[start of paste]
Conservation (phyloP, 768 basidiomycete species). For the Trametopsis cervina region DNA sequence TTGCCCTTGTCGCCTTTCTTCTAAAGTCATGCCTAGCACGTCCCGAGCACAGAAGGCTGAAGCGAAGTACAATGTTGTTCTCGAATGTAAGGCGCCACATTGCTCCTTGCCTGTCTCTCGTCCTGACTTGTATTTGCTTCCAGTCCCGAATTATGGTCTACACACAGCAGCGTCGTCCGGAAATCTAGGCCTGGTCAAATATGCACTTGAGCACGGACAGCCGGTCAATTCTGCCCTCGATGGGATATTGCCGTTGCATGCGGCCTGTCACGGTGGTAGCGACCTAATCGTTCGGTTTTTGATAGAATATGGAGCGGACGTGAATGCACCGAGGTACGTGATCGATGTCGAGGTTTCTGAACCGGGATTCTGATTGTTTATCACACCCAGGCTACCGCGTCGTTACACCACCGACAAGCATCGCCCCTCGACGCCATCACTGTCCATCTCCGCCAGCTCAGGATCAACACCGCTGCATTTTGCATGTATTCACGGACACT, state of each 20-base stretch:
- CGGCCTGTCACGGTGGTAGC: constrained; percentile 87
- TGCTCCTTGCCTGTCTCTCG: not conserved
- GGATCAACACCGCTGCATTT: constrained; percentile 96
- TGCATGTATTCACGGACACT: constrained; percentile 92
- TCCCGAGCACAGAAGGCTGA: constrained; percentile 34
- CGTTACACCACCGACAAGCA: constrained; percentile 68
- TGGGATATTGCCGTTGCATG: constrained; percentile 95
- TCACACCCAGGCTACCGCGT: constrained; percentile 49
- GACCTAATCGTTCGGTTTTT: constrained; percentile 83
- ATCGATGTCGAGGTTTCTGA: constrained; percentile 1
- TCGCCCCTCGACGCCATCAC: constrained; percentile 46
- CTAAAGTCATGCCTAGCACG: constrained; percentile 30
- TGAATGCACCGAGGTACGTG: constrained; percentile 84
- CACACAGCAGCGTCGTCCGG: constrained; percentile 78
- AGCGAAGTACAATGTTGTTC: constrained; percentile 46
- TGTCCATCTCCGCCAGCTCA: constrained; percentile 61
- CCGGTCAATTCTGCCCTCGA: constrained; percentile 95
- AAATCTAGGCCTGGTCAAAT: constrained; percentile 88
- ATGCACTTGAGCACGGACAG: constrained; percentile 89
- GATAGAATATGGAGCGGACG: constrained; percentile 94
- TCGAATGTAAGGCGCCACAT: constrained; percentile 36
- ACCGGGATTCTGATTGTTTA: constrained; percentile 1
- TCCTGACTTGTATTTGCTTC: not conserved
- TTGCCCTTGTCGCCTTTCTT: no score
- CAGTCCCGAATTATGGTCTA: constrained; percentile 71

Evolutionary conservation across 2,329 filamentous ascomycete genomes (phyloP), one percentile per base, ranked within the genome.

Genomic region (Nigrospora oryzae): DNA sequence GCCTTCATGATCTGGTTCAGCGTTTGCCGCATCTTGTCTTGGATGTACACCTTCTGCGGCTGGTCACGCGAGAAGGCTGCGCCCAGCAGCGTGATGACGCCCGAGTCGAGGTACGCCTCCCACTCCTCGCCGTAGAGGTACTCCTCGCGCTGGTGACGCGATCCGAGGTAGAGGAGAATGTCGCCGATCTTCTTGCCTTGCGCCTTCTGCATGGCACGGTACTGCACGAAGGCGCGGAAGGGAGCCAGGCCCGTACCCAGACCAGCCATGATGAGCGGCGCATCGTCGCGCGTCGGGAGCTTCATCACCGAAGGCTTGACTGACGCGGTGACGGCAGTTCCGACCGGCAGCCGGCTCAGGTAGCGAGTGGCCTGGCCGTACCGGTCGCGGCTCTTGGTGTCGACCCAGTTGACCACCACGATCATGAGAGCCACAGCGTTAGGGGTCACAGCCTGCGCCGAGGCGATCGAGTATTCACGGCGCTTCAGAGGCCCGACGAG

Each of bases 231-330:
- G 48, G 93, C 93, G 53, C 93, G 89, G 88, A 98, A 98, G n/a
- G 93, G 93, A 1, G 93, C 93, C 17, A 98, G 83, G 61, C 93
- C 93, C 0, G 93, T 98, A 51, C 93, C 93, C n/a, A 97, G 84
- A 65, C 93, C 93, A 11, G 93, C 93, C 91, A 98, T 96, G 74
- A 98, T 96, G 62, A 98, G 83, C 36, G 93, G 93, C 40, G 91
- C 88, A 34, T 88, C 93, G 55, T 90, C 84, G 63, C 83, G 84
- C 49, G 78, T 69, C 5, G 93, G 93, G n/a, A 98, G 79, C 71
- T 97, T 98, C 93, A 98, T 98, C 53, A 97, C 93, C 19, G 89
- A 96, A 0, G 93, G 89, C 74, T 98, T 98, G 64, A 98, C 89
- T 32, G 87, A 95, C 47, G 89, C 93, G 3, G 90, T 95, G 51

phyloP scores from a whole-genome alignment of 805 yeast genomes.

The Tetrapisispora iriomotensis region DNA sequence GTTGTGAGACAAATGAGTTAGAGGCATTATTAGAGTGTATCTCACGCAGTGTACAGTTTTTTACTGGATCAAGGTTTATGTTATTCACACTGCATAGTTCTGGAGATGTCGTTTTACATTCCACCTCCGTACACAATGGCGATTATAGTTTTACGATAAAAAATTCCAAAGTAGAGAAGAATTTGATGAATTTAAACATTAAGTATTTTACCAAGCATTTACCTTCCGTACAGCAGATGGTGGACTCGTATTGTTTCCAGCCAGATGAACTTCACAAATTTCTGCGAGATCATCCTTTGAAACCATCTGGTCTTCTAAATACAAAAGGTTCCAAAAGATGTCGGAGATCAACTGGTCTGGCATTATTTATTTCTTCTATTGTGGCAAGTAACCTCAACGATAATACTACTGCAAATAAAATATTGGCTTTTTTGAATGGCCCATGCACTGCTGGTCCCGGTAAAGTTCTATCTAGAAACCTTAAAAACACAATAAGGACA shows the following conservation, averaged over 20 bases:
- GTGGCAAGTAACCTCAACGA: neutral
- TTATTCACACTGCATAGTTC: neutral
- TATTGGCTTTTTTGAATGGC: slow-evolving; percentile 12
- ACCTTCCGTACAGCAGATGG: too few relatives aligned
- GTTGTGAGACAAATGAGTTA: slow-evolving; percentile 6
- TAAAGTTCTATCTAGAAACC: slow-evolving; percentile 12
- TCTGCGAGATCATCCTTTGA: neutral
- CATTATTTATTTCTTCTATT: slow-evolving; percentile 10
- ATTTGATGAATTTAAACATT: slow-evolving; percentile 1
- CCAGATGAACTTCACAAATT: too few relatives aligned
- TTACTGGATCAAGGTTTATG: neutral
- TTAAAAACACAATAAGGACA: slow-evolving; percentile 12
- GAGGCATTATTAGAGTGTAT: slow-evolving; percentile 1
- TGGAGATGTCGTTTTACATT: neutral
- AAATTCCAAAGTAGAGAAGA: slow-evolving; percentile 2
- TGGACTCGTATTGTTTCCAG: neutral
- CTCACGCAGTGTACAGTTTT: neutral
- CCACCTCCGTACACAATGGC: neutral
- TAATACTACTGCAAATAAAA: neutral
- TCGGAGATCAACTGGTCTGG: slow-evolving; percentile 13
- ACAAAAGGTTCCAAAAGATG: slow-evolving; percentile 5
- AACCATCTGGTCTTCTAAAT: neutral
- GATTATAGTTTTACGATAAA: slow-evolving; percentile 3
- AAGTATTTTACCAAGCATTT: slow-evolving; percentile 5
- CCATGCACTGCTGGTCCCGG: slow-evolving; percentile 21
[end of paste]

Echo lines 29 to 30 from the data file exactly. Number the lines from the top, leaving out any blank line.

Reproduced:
Each of bases 231-330:
- G 48, G 93, C 93, G 53, C 93, G 89, G 88, A 98, A 98, G n/a